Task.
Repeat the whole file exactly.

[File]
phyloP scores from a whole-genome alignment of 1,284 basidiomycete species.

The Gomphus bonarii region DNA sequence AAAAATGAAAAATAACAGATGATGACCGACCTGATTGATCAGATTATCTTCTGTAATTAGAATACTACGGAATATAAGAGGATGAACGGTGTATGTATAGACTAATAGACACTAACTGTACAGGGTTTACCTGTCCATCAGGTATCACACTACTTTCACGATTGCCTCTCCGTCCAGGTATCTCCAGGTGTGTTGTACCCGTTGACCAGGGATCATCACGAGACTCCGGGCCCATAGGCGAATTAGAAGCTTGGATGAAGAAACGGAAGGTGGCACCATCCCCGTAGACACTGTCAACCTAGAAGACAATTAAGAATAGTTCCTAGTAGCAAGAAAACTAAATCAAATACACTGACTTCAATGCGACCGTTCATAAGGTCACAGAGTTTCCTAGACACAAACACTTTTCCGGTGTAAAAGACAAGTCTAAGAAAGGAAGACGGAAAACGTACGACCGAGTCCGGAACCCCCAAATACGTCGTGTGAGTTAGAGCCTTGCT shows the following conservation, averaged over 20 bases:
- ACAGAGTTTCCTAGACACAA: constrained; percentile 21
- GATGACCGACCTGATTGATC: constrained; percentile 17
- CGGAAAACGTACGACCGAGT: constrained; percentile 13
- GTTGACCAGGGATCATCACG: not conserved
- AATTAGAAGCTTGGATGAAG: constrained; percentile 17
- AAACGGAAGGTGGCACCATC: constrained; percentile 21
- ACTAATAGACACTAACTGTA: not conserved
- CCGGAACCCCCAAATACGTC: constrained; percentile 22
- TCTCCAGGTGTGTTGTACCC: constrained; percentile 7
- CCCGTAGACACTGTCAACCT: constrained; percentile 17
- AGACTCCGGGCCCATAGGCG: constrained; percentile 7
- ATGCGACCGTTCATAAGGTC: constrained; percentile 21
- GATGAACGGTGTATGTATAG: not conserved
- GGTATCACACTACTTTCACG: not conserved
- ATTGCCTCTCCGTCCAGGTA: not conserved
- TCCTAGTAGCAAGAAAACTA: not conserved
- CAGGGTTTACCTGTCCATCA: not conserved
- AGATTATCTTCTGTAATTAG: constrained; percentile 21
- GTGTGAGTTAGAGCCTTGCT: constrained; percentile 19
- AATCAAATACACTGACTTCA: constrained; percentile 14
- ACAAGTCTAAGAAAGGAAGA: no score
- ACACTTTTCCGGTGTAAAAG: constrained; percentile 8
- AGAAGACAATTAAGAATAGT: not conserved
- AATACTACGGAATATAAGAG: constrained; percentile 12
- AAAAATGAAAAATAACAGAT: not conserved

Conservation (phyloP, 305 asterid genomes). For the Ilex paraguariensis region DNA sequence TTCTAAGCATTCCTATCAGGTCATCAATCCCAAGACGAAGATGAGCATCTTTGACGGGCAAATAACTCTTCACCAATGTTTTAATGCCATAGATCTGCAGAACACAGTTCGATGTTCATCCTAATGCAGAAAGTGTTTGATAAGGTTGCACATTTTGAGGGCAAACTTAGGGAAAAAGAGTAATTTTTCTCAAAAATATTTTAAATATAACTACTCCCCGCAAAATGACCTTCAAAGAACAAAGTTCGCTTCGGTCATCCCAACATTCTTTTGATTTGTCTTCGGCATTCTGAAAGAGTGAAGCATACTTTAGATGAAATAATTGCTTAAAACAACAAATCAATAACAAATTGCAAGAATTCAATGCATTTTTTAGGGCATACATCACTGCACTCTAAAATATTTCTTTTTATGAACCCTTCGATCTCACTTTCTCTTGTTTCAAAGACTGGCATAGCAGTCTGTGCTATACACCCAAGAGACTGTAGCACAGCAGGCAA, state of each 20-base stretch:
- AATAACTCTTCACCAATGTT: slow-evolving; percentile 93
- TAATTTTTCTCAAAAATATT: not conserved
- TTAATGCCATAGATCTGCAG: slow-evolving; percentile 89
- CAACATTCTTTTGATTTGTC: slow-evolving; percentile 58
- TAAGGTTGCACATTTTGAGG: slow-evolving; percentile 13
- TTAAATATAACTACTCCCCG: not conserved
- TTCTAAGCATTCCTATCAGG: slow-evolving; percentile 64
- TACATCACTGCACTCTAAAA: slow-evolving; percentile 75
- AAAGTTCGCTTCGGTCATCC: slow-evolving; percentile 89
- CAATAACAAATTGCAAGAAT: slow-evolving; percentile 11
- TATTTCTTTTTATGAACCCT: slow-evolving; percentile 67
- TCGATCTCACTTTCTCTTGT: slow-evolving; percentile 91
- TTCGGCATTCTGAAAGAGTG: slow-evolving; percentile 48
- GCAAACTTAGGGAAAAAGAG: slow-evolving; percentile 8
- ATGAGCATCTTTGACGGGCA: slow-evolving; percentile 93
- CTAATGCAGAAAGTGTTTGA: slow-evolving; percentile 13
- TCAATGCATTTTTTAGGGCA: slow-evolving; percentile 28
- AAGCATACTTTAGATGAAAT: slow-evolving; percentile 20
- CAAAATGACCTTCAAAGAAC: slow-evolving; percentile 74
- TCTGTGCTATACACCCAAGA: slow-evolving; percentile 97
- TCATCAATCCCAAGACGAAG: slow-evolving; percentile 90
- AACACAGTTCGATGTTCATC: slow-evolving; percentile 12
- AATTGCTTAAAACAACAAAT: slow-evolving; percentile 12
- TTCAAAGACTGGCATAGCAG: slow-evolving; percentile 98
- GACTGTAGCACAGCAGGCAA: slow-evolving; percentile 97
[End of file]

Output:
phyloP scores from a whole-genome alignment of 1,284 basidiomycete species.

The Gomphus bonarii region DNA sequence AAAAATGAAAAATAACAGATGATGACCGACCTGATTGATCAGATTATCTTCTGTAATTAGAATACTACGGAATATAAGAGGATGAACGGTGTATGTATAGACTAATAGACACTAACTGTACAGGGTTTACCTGTCCATCAGGTATCACACTACTTTCACGATTGCCTCTCCGTCCAGGTATCTCCAGGTGTGTTGTACCCGTTGACCAGGGATCATCACGAGACTCCGGGCCCATAGGCGAATTAGAAGCTTGGATGAAGAAACGGAAGGTGGCACCATCCCCGTAGACACTGTCAACCTAGAAGACAATTAAGAATAGTTCCTAGTAGCAAGAAAACTAAATCAAATACACTGACTTCAATGCGACCGTTCATAAGGTCACAGAGTTTCCTAGACACAAACACTTTTCCGGTGTAAAAGACAAGTCTAAGAAAGGAAGACGGAAAACGTACGACCGAGTCCGGAACCCCCAAATACGTCGTGTGAGTTAGAGCCTTGCT shows the following conservation, averaged over 20 bases:
- ACAGAGTTTCCTAGACACAA: constrained; percentile 21
- GATGACCGACCTGATTGATC: constrained; percentile 17
- CGGAAAACGTACGACCGAGT: constrained; percentile 13
- GTTGACCAGGGATCATCACG: not conserved
- AATTAGAAGCTTGGATGAAG: constrained; percentile 17
- AAACGGAAGGTGGCACCATC: constrained; percentile 21
- ACTAATAGACACTAACTGTA: not conserved
- CCGGAACCCCCAAATACGTC: constrained; percentile 22
- TCTCCAGGTGTGTTGTACCC: constrained; percentile 7
- CCCGTAGACACTGTCAACCT: constrained; percentile 17
- AGACTCCGGGCCCATAGGCG: constrained; percentile 7
- ATGCGACCGTTCATAAGGTC: constrained; percentile 21
- GATGAACGGTGTATGTATAG: not conserved
- GGTATCACACTACTTTCACG: not conserved
- ATTGCCTCTCCGTCCAGGTA: not conserved
- TCCTAGTAGCAAGAAAACTA: not conserved
- CAGGGTTTACCTGTCCATCA: not conserved
- AGATTATCTTCTGTAATTAG: constrained; percentile 21
- GTGTGAGTTAGAGCCTTGCT: constrained; percentile 19
- AATCAAATACACTGACTTCA: constrained; percentile 14
- ACAAGTCTAAGAAAGGAAGA: no score
- ACACTTTTCCGGTGTAAAAG: constrained; percentile 8
- AGAAGACAATTAAGAATAGT: not conserved
- AATACTACGGAATATAAGAG: constrained; percentile 12
- AAAAATGAAAAATAACAGAT: not conserved

Conservation (phyloP, 305 asterid genomes). For the Ilex paraguariensis region DNA sequence TTCTAAGCATTCCTATCAGGTCATCAATCCCAAGACGAAGATGAGCATCTTTGACGGGCAAATAACTCTTCACCAATGTTTTAATGCCATAGATCTGCAGAACACAGTTCGATGTTCATCCTAATGCAGAAAGTGTTTGATAAGGTTGCACATTTTGAGGGCAAACTTAGGGAAAAAGAGTAATTTTTCTCAAAAATATTTTAAATATAACTACTCCCCGCAAAATGACCTTCAAAGAACAAAGTTCGCTTCGGTCATCCCAACATTCTTTTGATTTGTCTTCGGCATTCTGAAAGAGTGAAGCATACTTTAGATGAAATAATTGCTTAAAACAACAAATCAATAACAAATTGCAAGAATTCAATGCATTTTTTAGGGCATACATCACTGCACTCTAAAATATTTCTTTTTATGAACCCTTCGATCTCACTTTCTCTTGTTTCAAAGACTGGCATAGCAGTCTGTGCTATACACCCAAGAGACTGTAGCACAGCAGGCAA, state of each 20-base stretch:
- AATAACTCTTCACCAATGTT: slow-evolving; percentile 93
- TAATTTTTCTCAAAAATATT: not conserved
- TTAATGCCATAGATCTGCAG: slow-evolving; percentile 89
- CAACATTCTTTTGATTTGTC: slow-evolving; percentile 58
- TAAGGTTGCACATTTTGAGG: slow-evolving; percentile 13
- TTAAATATAACTACTCCCCG: not conserved
- TTCTAAGCATTCCTATCAGG: slow-evolving; percentile 64
- TACATCACTGCACTCTAAAA: slow-evolving; percentile 75
- AAAGTTCGCTTCGGTCATCC: slow-evolving; percentile 89
- CAATAACAAATTGCAAGAAT: slow-evolving; percentile 11
- TATTTCTTTTTATGAACCCT: slow-evolving; percentile 67
- TCGATCTCACTTTCTCTTGT: slow-evolving; percentile 91
- TTCGGCATTCTGAAAGAGTG: slow-evolving; percentile 48
- GCAAACTTAGGGAAAAAGAG: slow-evolving; percentile 8
- ATGAGCATCTTTGACGGGCA: slow-evolving; percentile 93
- CTAATGCAGAAAGTGTTTGA: slow-evolving; percentile 13
- TCAATGCATTTTTTAGGGCA: slow-evolving; percentile 28
- AAGCATACTTTAGATGAAAT: slow-evolving; percentile 20
- CAAAATGACCTTCAAAGAAC: slow-evolving; percentile 74
- TCTGTGCTATACACCCAAGA: slow-evolving; percentile 97
- TCATCAATCCCAAGACGAAG: slow-evolving; percentile 90
- AACACAGTTCGATGTTCATC: slow-evolving; percentile 12
- AATTGCTTAAAACAACAAAT: slow-evolving; percentile 12
- TTCAAAGACTGGCATAGCAG: slow-evolving; percentile 98
- GACTGTAGCACAGCAGGCAA: slow-evolving; percentile 97